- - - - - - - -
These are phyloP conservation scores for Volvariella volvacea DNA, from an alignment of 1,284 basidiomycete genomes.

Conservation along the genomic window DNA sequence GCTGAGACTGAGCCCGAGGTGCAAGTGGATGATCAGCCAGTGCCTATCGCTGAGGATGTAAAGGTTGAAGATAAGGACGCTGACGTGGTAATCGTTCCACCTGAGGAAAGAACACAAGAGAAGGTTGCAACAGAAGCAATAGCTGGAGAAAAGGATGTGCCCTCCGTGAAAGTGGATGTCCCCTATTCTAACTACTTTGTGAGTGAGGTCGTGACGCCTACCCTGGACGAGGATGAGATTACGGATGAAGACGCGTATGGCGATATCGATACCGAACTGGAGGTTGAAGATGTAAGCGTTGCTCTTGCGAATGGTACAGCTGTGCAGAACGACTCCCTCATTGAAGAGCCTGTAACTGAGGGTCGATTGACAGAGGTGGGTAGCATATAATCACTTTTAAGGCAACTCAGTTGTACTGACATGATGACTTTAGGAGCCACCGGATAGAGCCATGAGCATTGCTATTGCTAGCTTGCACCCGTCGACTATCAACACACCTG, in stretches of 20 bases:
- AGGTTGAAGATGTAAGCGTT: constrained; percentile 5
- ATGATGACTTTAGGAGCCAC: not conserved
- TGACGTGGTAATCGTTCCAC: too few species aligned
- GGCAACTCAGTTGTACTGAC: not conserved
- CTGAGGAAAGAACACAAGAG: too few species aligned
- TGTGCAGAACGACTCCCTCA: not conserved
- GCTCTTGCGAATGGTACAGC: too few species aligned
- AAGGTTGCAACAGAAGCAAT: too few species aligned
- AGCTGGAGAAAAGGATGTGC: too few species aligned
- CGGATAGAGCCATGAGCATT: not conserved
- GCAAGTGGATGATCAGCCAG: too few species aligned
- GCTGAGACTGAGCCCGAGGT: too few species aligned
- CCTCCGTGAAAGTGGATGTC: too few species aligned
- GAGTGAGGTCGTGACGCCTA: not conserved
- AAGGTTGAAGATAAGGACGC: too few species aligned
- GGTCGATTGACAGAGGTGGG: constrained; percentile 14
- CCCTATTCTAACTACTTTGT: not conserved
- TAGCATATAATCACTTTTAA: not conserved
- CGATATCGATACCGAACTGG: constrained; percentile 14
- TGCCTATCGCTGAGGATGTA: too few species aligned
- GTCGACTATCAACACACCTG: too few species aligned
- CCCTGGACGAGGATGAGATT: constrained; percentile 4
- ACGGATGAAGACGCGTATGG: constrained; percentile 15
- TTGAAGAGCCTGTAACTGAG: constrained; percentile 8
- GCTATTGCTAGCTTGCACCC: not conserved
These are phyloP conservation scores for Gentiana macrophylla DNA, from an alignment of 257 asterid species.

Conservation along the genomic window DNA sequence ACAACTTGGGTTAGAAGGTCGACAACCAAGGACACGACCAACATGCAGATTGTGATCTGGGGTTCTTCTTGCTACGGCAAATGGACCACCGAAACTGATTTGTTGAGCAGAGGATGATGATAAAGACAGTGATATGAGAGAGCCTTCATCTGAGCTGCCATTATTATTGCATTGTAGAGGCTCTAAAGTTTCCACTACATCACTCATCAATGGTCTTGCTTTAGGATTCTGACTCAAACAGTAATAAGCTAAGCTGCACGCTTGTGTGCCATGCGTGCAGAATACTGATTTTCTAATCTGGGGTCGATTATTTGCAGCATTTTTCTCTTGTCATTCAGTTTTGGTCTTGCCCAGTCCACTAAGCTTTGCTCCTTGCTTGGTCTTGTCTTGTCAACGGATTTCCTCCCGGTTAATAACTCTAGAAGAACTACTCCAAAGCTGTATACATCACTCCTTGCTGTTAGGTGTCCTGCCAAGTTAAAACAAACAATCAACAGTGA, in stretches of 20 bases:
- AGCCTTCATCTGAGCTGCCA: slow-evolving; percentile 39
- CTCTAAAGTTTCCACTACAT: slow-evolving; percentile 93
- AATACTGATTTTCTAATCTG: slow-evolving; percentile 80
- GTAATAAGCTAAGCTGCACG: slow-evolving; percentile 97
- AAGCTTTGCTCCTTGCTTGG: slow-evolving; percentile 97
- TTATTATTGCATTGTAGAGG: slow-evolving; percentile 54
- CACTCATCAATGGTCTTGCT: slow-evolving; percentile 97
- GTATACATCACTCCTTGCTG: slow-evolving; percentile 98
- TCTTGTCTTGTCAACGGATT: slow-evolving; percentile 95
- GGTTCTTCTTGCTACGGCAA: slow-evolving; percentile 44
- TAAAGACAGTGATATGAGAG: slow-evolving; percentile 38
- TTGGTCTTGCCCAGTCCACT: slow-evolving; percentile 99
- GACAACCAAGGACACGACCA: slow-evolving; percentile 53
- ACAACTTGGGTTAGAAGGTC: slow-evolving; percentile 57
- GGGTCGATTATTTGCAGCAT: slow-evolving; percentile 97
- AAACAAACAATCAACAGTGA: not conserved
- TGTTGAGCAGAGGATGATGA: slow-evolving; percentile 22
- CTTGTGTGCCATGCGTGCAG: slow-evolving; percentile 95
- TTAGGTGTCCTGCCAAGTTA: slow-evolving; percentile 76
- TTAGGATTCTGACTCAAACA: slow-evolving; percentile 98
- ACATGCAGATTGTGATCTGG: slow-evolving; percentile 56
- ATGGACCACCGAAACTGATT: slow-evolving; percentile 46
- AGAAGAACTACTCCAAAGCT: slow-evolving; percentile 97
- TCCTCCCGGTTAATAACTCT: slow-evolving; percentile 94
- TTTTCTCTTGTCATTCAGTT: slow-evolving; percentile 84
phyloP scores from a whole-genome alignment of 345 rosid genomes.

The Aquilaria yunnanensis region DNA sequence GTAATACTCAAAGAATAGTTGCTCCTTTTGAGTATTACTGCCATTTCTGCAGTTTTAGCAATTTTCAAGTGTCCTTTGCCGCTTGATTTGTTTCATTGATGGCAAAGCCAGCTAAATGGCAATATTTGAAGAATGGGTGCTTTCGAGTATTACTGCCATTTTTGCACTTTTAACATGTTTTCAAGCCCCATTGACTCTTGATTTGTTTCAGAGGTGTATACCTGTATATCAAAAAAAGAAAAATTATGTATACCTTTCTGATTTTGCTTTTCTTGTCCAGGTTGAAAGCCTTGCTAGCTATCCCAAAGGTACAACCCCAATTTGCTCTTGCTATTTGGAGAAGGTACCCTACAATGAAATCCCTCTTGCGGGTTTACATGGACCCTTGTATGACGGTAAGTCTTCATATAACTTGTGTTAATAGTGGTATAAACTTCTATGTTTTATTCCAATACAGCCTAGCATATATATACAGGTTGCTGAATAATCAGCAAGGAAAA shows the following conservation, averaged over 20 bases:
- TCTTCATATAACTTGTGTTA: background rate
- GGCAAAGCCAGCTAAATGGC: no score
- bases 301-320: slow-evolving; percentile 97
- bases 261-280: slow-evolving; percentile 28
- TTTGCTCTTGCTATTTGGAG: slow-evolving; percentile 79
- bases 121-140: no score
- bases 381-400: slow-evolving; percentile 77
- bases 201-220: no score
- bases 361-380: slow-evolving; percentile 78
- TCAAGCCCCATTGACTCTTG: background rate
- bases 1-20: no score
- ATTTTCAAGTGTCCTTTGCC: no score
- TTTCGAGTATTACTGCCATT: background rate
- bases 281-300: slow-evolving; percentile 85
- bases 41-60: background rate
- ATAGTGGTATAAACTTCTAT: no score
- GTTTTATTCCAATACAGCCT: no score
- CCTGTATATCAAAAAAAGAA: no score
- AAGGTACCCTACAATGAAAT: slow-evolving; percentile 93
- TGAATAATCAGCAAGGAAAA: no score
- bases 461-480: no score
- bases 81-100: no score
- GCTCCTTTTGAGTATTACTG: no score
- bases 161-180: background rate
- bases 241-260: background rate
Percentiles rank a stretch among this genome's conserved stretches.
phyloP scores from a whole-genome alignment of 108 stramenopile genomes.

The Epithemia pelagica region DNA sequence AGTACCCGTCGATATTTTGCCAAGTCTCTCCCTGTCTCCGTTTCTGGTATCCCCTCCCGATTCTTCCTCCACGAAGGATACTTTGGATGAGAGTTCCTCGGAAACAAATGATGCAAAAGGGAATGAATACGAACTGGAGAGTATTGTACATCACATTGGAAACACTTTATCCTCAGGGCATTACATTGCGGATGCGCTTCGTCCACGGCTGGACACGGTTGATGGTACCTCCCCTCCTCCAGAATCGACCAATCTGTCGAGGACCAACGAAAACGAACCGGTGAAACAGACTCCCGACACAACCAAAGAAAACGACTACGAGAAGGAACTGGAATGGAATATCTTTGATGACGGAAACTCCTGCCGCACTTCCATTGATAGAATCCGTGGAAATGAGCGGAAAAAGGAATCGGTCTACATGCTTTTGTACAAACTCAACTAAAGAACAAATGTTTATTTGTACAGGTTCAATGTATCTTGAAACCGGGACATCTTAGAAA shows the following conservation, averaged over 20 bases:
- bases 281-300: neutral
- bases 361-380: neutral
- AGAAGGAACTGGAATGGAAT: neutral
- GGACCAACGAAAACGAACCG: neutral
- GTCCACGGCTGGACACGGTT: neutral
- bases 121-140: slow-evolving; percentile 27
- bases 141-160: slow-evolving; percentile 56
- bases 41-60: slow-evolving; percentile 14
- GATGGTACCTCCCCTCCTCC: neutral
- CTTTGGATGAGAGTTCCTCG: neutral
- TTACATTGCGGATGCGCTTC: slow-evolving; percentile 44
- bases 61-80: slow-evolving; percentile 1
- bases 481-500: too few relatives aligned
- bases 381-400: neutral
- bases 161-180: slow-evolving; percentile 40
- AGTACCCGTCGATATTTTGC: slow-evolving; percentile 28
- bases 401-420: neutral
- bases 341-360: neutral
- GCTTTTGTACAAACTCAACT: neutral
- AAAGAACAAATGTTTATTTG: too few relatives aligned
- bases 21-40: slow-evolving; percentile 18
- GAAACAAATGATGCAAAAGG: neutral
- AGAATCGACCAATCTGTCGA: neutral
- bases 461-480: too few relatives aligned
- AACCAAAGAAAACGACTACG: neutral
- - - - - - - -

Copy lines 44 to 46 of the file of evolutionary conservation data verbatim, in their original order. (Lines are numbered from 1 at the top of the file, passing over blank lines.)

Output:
- GGGTCGATTATTTGCAGCAT: slow-evolving; percentile 97
- AAACAAACAATCAACAGTGA: not conserved
- TGTTGAGCAGAGGATGATGA: slow-evolving; percentile 22